And… that’s on top of taking care of two groups of pigs (the mama/baby Ossabaws along with the rescued factory feeder pigs who finally turned the corner and started growing robustly), two groups of sheep, three groups of cattle, 10 livestock guardian dogs and a lovely Ossabaw boar that is going soon to his new home with new Ossabaw ladies. Twice a day, every day, rain or shine. We spend about 40 hours a week just running temporary fence! There are probably 100 tires on the farm that could need fixing at any given time, not to mention a couple dozen motors/engines and their accompanying vehicles.

My have they grown! These are the rescued “pink pigs” enjoying life in the grass!


The cafe was our public face, but the real engine of Reverence has always been, and will always remain, farming. The cafe was how most of you knew us, however, so I wanted to spend a little time explaining what was always behind the veil. Most of you have been served a burger and fries by my family, but many of you still haven’t been to the farm. We hope you are as committed as we are to changing that. We plan to host outdoor events for our customers and friends this fall to see and experience the beauty and the magnitude of the farm and it’s vision. In the meantime, here’s how to visit. It’s a great place to take a walk or a jog (please, just leave your dogs at home).

Rick and Hue have spent a lot of time pretty much replacing every part on the baler.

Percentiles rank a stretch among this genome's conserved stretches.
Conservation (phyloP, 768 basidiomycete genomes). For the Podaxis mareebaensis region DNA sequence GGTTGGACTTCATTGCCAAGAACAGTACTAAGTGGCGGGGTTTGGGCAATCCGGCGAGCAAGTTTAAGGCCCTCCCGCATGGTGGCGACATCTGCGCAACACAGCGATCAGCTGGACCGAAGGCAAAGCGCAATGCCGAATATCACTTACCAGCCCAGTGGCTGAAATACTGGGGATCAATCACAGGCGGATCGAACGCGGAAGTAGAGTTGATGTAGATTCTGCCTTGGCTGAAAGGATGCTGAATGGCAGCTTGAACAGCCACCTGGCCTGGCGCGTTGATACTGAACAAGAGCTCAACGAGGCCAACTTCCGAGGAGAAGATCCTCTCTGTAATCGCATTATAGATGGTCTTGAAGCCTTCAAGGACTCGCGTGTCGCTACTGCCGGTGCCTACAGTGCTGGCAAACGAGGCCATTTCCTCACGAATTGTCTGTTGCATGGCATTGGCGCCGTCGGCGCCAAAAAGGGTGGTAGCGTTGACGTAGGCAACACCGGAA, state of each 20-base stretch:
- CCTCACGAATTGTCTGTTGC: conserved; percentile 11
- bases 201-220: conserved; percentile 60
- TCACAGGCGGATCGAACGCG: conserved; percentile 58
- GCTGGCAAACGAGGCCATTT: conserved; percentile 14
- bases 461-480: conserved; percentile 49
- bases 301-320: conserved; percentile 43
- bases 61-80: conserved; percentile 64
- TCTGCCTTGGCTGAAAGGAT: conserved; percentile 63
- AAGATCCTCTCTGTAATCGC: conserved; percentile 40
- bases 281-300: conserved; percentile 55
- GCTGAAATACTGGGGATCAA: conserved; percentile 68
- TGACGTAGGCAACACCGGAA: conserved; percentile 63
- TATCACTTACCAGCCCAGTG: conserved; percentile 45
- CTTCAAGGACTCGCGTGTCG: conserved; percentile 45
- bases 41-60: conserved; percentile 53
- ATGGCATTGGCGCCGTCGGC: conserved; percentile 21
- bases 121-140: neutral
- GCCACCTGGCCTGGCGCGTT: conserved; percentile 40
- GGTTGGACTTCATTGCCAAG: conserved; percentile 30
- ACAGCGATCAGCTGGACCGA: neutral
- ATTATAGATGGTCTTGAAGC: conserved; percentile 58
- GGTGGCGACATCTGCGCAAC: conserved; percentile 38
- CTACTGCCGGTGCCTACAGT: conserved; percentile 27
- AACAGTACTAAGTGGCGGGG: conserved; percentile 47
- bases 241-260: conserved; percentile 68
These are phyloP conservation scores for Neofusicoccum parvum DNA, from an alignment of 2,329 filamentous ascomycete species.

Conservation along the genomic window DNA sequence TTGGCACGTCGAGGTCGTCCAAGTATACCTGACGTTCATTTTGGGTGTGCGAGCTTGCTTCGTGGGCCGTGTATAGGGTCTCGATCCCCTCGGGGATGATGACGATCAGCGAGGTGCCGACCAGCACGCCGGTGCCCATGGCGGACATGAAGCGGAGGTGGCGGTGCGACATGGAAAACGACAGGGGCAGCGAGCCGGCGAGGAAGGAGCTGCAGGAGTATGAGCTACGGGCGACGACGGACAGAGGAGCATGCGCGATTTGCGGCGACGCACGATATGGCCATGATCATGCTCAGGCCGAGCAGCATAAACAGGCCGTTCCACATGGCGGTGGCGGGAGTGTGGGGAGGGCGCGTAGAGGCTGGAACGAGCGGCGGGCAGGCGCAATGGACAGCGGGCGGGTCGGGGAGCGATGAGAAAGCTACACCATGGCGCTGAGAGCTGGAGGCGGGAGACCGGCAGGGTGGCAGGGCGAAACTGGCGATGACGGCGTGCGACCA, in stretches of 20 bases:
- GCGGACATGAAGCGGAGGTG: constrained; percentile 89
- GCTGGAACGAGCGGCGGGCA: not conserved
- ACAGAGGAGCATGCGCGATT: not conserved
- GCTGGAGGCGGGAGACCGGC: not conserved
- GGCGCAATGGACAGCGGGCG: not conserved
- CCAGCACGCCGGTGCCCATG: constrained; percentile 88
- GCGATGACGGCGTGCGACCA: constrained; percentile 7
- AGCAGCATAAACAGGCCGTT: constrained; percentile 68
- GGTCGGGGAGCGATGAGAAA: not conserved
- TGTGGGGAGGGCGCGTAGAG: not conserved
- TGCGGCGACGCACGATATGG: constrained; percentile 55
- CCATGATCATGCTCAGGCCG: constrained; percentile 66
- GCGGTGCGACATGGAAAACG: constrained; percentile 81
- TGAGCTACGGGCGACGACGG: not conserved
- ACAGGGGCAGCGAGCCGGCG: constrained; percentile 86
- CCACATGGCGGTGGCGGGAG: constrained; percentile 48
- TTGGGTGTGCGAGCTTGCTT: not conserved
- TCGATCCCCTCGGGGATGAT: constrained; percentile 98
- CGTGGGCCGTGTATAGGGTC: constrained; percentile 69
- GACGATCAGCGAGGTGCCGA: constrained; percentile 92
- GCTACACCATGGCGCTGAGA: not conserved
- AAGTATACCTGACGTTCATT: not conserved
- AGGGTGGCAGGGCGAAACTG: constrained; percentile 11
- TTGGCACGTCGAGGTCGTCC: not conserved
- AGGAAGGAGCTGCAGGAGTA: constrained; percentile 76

For the precious among you who have been cheering us on for more than a decade, buying hand-raised and individually-cared-for food out of my garage, off my porch and at the side of my barns since 2009, there are no words that I can say to adequately convey my gratitude. Many of you are still making an effort to procure everything you can from us, as you have been for more than 10 years: you are the backbone of our business — our reason for being what amounts to a really large homestead producing beyond our family’s needs — and why we get to keep going. Thank you.

Jami and Doug processing turkeys on the farm last week. They are available for pre-order.


For three years we ran a grand experiment: Could we prepare and serve food without compromise on a country highway in a rural Southern county overrun with a food culture of quick, fast and cheap — living a couple of generations away from the traditions of raising hogs and harvesting sweet potatoes and corn as a community and then all getting together to feast —while still having enough margin for our family to still run the 400-acre farm that produced every bit of beef, lamb, pork, chicken, turkey and eggs we served? As it turns out, no. It was a high calling and a noble purpose, and it succeeded because we now know all of you, and the experience we took away.

Along the way we gained a lot of wisdom about remaking the food system from the ground up — something that the radicals have been talking about for a couple of decades and now the need for which is abundantly and plainly obvious even nestled in a convenience culture where there is plenty of money to be made on our dis-ease.

For starters, it all starts with really good soil. And in that soil is the seeds of hope, community, peace, justice, abundance, mercy and truth. We are building soil every day, and your participation, support, love and continued encouragement spurs us on. We believe that real food belongs to real people, and we have the highest standards of what constitutes real food that we know of. And for us, “real food” is also produced with an abundance of love. Was your food loved? Does it matter to you?

We’ve been farming right in Saxapahaw for a decade, visible, but only if you look, because most of the work of farming happens out of the places of commerce. The stability and resilience of solar-based systems carries people and communities through uncertain times.